“This is the poisoned well of the radical heart: the displacement of real emotions into political fantasies; the rejection of present communities for a future illusion; the denial of flesh and blood human beings for an Idea of humanity that is more important than humanity itself.”
The Black Book of the American Left is first of all a narrative map of the battles fought over the last 40 years and — it must be said – lost, almost every one. The Black Book contains a record as complete as any likely to be written of the struggle to resist a Communist-inspired Left that was not defeated in the Cold War but took advantage of the Soviet defeat to enter the American mainstream and conquer it, until today its members occupy the White House.
“David Horowitz is an enormously important thinker among American conservatives.”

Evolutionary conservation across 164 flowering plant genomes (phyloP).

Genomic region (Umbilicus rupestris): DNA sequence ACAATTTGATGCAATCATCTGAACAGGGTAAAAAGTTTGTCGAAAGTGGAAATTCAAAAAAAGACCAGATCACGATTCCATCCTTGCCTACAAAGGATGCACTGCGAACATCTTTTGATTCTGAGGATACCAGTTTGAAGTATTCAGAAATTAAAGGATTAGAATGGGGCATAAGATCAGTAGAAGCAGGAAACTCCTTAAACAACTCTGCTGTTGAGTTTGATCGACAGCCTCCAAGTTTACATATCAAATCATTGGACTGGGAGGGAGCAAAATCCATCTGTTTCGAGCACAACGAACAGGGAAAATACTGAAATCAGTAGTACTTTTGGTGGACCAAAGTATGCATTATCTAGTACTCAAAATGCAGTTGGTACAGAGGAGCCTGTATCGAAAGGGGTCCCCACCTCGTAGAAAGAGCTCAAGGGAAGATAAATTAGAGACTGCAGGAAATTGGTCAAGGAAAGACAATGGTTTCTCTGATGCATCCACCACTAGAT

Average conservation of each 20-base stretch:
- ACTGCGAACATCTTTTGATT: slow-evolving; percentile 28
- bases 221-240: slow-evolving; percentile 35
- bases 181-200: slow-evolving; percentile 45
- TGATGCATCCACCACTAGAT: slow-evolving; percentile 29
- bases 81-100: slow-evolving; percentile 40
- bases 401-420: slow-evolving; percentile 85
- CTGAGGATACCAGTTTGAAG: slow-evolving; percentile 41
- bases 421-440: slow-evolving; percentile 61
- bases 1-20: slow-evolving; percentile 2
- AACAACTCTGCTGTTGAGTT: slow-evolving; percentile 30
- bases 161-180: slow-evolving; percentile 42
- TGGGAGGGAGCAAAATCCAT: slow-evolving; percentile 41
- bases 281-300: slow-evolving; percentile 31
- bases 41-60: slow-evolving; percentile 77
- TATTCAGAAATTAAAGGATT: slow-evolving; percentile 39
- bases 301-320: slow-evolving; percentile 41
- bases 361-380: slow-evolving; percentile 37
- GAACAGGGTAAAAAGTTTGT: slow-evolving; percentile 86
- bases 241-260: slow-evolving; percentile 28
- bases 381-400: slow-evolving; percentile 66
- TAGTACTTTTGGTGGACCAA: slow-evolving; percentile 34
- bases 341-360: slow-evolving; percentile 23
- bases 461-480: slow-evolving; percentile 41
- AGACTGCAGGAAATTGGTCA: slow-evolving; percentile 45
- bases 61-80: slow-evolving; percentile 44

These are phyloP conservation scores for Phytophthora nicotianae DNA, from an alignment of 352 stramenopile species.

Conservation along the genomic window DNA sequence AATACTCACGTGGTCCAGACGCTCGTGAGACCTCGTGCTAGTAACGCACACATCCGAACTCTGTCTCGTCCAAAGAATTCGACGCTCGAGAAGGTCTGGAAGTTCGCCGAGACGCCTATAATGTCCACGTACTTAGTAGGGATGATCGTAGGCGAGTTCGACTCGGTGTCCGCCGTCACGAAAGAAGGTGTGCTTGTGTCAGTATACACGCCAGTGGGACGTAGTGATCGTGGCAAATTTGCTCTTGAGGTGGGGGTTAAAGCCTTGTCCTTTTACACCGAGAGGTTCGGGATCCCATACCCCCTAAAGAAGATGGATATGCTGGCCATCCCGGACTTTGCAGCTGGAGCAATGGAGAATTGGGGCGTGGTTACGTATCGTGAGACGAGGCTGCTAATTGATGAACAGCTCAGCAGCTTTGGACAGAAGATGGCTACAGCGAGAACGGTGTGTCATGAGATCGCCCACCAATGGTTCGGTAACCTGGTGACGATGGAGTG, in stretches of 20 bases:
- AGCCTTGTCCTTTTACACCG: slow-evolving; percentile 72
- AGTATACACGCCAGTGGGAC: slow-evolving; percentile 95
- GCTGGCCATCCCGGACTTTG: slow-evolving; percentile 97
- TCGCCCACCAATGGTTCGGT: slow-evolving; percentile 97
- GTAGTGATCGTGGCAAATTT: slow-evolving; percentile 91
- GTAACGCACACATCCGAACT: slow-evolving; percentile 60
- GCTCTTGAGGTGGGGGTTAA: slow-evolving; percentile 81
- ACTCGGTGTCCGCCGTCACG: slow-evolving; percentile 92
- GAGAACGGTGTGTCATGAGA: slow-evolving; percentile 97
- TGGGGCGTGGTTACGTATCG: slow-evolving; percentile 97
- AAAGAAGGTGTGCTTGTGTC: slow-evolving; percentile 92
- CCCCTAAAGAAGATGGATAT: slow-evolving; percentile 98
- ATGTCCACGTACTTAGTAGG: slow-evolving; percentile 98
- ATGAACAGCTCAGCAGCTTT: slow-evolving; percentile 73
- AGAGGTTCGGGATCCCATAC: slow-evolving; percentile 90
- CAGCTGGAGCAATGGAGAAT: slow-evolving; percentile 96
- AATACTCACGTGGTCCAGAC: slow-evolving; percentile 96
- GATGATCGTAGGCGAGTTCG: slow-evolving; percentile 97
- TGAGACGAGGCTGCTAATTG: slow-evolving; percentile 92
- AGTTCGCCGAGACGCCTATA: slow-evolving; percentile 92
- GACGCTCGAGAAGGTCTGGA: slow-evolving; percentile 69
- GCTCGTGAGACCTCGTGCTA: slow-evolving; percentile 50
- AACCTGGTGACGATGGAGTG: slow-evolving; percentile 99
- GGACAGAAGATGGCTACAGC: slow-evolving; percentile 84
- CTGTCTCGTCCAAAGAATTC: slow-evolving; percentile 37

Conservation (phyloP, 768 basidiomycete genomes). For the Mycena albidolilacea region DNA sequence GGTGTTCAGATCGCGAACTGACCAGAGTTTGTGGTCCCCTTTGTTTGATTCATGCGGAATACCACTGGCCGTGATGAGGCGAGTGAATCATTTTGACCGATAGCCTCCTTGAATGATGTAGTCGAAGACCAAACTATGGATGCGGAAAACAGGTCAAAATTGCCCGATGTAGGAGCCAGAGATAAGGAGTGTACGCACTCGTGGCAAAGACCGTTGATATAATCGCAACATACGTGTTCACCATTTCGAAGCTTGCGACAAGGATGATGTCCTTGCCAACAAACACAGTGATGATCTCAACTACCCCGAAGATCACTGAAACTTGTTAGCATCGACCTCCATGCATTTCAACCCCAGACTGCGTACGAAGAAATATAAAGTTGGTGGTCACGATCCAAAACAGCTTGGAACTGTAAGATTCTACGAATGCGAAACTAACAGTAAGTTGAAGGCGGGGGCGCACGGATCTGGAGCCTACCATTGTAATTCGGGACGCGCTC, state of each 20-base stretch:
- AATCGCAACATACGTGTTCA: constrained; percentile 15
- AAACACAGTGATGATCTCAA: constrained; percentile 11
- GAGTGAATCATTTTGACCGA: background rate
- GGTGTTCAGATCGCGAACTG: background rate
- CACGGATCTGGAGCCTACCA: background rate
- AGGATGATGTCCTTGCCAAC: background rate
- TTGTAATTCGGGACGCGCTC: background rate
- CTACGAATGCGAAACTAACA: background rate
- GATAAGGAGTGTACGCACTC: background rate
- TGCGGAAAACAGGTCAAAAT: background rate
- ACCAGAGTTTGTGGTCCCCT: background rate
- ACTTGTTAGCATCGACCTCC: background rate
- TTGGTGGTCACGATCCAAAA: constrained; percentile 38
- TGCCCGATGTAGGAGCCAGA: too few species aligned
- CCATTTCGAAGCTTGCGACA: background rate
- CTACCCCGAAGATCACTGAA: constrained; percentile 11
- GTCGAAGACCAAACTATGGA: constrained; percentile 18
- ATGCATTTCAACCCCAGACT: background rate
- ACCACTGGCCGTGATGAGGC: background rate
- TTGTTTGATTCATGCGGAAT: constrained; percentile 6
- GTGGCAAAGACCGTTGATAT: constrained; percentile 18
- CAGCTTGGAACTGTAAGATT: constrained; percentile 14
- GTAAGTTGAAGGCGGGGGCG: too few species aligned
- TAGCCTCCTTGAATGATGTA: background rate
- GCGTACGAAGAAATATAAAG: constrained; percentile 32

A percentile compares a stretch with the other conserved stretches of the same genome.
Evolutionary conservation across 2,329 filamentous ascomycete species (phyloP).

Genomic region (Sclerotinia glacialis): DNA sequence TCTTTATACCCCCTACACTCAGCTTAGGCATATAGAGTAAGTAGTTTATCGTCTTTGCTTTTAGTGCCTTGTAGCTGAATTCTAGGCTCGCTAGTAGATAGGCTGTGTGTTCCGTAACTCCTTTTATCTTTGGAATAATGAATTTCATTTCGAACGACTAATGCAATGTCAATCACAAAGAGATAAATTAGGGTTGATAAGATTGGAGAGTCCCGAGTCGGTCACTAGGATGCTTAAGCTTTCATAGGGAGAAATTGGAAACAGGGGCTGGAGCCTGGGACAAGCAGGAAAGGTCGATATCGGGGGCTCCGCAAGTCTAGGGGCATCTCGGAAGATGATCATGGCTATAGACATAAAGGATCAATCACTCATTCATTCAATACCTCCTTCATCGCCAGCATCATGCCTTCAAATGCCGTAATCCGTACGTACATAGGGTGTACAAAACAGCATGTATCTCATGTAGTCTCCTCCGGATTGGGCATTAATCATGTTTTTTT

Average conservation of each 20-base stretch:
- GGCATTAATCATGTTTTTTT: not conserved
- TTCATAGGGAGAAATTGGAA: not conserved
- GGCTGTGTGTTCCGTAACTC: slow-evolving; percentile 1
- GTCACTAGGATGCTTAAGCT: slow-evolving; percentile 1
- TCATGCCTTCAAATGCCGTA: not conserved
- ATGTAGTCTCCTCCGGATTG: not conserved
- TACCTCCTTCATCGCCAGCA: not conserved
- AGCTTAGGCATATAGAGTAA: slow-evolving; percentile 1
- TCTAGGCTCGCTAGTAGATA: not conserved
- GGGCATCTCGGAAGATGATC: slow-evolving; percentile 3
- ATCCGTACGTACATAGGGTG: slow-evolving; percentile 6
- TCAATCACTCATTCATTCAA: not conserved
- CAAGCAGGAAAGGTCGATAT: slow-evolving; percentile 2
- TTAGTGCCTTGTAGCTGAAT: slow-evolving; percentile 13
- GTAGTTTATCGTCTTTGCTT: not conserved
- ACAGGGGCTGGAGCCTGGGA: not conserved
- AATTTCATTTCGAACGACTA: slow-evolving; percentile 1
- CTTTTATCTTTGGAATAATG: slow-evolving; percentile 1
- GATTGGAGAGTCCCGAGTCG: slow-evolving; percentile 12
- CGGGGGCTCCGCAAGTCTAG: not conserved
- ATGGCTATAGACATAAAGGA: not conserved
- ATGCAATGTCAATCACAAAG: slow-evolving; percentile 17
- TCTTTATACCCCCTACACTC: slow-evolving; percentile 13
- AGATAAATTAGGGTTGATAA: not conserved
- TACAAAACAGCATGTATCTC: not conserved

—The Weekly Standard
“David Horowitz is one of America’s deepest thinkers about the Left.”
As one of the creators of the New Left, David Horowitz knows from the inside the tyrannical impulses of today’s progressives. For the last several decades he has waged ideological war against his old comrades, exposing their totalitarian designs evident today in every social institution the left has invaded. The current volume in his magisterial collection of essays The Black Book of the American Left focuses on the culture wars, the contest of ideas still being fought out in schools, popular culture, and the media. With relentless argument and fierce passion, Horowitz exposes the incoherence, hypocrisy, and naked lust for power that drives the left and leaves in its wake social, cultural, and political ruin. A future history of our times will find no better source-book than these dispatches from the culture-war front.
-Bruce Thornton, Research Fellow, Hoover Institute
Introduction to Volume V: Culture Wars
By David Horowitz